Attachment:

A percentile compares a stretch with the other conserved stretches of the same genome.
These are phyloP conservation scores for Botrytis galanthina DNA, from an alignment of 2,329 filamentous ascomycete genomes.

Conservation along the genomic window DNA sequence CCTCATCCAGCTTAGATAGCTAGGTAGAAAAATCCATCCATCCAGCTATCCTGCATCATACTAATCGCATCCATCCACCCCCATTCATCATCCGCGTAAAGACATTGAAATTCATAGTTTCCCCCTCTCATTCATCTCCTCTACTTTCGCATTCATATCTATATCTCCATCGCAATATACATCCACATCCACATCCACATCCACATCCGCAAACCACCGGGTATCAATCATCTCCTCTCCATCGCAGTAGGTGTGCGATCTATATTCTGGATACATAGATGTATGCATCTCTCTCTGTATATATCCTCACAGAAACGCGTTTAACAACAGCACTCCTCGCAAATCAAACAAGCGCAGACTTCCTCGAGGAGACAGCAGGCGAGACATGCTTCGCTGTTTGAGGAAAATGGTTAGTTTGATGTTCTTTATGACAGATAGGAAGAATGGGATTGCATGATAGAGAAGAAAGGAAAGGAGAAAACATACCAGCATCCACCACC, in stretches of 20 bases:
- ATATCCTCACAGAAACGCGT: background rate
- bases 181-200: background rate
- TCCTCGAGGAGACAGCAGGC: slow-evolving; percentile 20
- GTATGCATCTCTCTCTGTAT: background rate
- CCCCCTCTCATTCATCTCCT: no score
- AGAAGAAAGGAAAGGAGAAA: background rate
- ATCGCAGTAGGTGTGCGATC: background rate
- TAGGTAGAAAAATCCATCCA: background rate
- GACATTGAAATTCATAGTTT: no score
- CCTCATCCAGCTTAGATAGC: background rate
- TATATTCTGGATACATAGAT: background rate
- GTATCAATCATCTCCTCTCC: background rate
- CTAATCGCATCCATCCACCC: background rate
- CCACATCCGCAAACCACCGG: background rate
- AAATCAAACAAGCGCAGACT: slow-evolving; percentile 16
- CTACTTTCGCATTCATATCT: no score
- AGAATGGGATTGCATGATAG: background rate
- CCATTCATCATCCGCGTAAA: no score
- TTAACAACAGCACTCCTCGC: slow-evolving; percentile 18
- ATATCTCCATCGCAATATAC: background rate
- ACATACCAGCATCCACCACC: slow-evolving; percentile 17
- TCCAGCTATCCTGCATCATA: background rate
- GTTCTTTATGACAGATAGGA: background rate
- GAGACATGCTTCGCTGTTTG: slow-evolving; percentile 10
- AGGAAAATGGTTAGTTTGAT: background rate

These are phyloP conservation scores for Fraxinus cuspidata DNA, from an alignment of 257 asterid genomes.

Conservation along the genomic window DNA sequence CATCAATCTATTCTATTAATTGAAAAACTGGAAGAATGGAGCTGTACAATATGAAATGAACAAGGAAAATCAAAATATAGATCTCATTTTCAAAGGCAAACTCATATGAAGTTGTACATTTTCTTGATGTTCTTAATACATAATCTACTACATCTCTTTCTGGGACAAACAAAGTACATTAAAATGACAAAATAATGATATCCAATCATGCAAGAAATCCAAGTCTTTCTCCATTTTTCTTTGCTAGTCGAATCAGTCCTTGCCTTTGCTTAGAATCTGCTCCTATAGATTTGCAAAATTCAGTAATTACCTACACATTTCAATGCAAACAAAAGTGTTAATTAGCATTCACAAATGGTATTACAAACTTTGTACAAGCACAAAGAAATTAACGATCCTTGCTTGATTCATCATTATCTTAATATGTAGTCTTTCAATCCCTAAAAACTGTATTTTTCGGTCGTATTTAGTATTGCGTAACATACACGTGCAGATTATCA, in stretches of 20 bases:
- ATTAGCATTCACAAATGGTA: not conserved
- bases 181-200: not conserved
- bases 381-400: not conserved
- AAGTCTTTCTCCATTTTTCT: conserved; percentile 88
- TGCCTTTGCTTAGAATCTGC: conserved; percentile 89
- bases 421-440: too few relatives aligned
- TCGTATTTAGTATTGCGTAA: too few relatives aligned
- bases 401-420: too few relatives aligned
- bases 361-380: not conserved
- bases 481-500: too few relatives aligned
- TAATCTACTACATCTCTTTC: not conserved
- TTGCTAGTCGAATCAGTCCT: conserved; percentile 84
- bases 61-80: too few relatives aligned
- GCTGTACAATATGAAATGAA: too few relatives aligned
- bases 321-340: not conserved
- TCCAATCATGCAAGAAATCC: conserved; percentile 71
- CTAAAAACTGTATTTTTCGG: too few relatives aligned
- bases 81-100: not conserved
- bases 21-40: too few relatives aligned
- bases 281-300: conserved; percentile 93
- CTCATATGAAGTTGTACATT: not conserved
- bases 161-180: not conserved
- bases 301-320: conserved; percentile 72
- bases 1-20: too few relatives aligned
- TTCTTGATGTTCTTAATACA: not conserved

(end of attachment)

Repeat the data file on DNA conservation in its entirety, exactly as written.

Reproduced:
A percentile compares a stretch with the other conserved stretches of the same genome.
These are phyloP conservation scores for Botrytis galanthina DNA, from an alignment of 2,329 filamentous ascomycete genomes.

Conservation along the genomic window DNA sequence CCTCATCCAGCTTAGATAGCTAGGTAGAAAAATCCATCCATCCAGCTATCCTGCATCATACTAATCGCATCCATCCACCCCCATTCATCATCCGCGTAAAGACATTGAAATTCATAGTTTCCCCCTCTCATTCATCTCCTCTACTTTCGCATTCATATCTATATCTCCATCGCAATATACATCCACATCCACATCCACATCCACATCCGCAAACCACCGGGTATCAATCATCTCCTCTCCATCGCAGTAGGTGTGCGATCTATATTCTGGATACATAGATGTATGCATCTCTCTCTGTATATATCCTCACAGAAACGCGTTTAACAACAGCACTCCTCGCAAATCAAACAAGCGCAGACTTCCTCGAGGAGACAGCAGGCGAGACATGCTTCGCTGTTTGAGGAAAATGGTTAGTTTGATGTTCTTTATGACAGATAGGAAGAATGGGATTGCATGATAGAGAAGAAAGGAAAGGAGAAAACATACCAGCATCCACCACC, in stretches of 20 bases:
- ATATCCTCACAGAAACGCGT: background rate
- bases 181-200: background rate
- TCCTCGAGGAGACAGCAGGC: slow-evolving; percentile 20
- GTATGCATCTCTCTCTGTAT: background rate
- CCCCCTCTCATTCATCTCCT: no score
- AGAAGAAAGGAAAGGAGAAA: background rate
- ATCGCAGTAGGTGTGCGATC: background rate
- TAGGTAGAAAAATCCATCCA: background rate
- GACATTGAAATTCATAGTTT: no score
- CCTCATCCAGCTTAGATAGC: background rate
- TATATTCTGGATACATAGAT: background rate
- GTATCAATCATCTCCTCTCC: background rate
- CTAATCGCATCCATCCACCC: background rate
- CCACATCCGCAAACCACCGG: background rate
- AAATCAAACAAGCGCAGACT: slow-evolving; percentile 16
- CTACTTTCGCATTCATATCT: no score
- AGAATGGGATTGCATGATAG: background rate
- CCATTCATCATCCGCGTAAA: no score
- TTAACAACAGCACTCCTCGC: slow-evolving; percentile 18
- ATATCTCCATCGCAATATAC: background rate
- ACATACCAGCATCCACCACC: slow-evolving; percentile 17
- TCCAGCTATCCTGCATCATA: background rate
- GTTCTTTATGACAGATAGGA: background rate
- GAGACATGCTTCGCTGTTTG: slow-evolving; percentile 10
- AGGAAAATGGTTAGTTTGAT: background rate

These are phyloP conservation scores for Fraxinus cuspidata DNA, from an alignment of 257 asterid genomes.

Conservation along the genomic window DNA sequence CATCAATCTATTCTATTAATTGAAAAACTGGAAGAATGGAGCTGTACAATATGAAATGAACAAGGAAAATCAAAATATAGATCTCATTTTCAAAGGCAAACTCATATGAAGTTGTACATTTTCTTGATGTTCTTAATACATAATCTACTACATCTCTTTCTGGGACAAACAAAGTACATTAAAATGACAAAATAATGATATCCAATCATGCAAGAAATCCAAGTCTTTCTCCATTTTTCTTTGCTAGTCGAATCAGTCCTTGCCTTTGCTTAGAATCTGCTCCTATAGATTTGCAAAATTCAGTAATTACCTACACATTTCAATGCAAACAAAAGTGTTAATTAGCATTCACAAATGGTATTACAAACTTTGTACAAGCACAAAGAAATTAACGATCCTTGCTTGATTCATCATTATCTTAATATGTAGTCTTTCAATCCCTAAAAACTGTATTTTTCGGTCGTATTTAGTATTGCGTAACATACACGTGCAGATTATCA, in stretches of 20 bases:
- ATTAGCATTCACAAATGGTA: not conserved
- bases 181-200: not conserved
- bases 381-400: not conserved
- AAGTCTTTCTCCATTTTTCT: conserved; percentile 88
- TGCCTTTGCTTAGAATCTGC: conserved; percentile 89
- bases 421-440: too few relatives aligned
- TCGTATTTAGTATTGCGTAA: too few relatives aligned
- bases 401-420: too few relatives aligned
- bases 361-380: not conserved
- bases 481-500: too few relatives aligned
- TAATCTACTACATCTCTTTC: not conserved
- TTGCTAGTCGAATCAGTCCT: conserved; percentile 84
- bases 61-80: too few relatives aligned
- GCTGTACAATATGAAATGAA: too few relatives aligned
- bases 321-340: not conserved
- TCCAATCATGCAAGAAATCC: conserved; percentile 71
- CTAAAAACTGTATTTTTCGG: too few relatives aligned
- bases 81-100: not conserved
- bases 21-40: too few relatives aligned
- bases 281-300: conserved; percentile 93
- CTCATATGAAGTTGTACATT: not conserved
- bases 161-180: not conserved
- bases 301-320: conserved; percentile 72
- bases 1-20: too few relatives aligned
- TTCTTGATGTTCTTAATACA: not conserved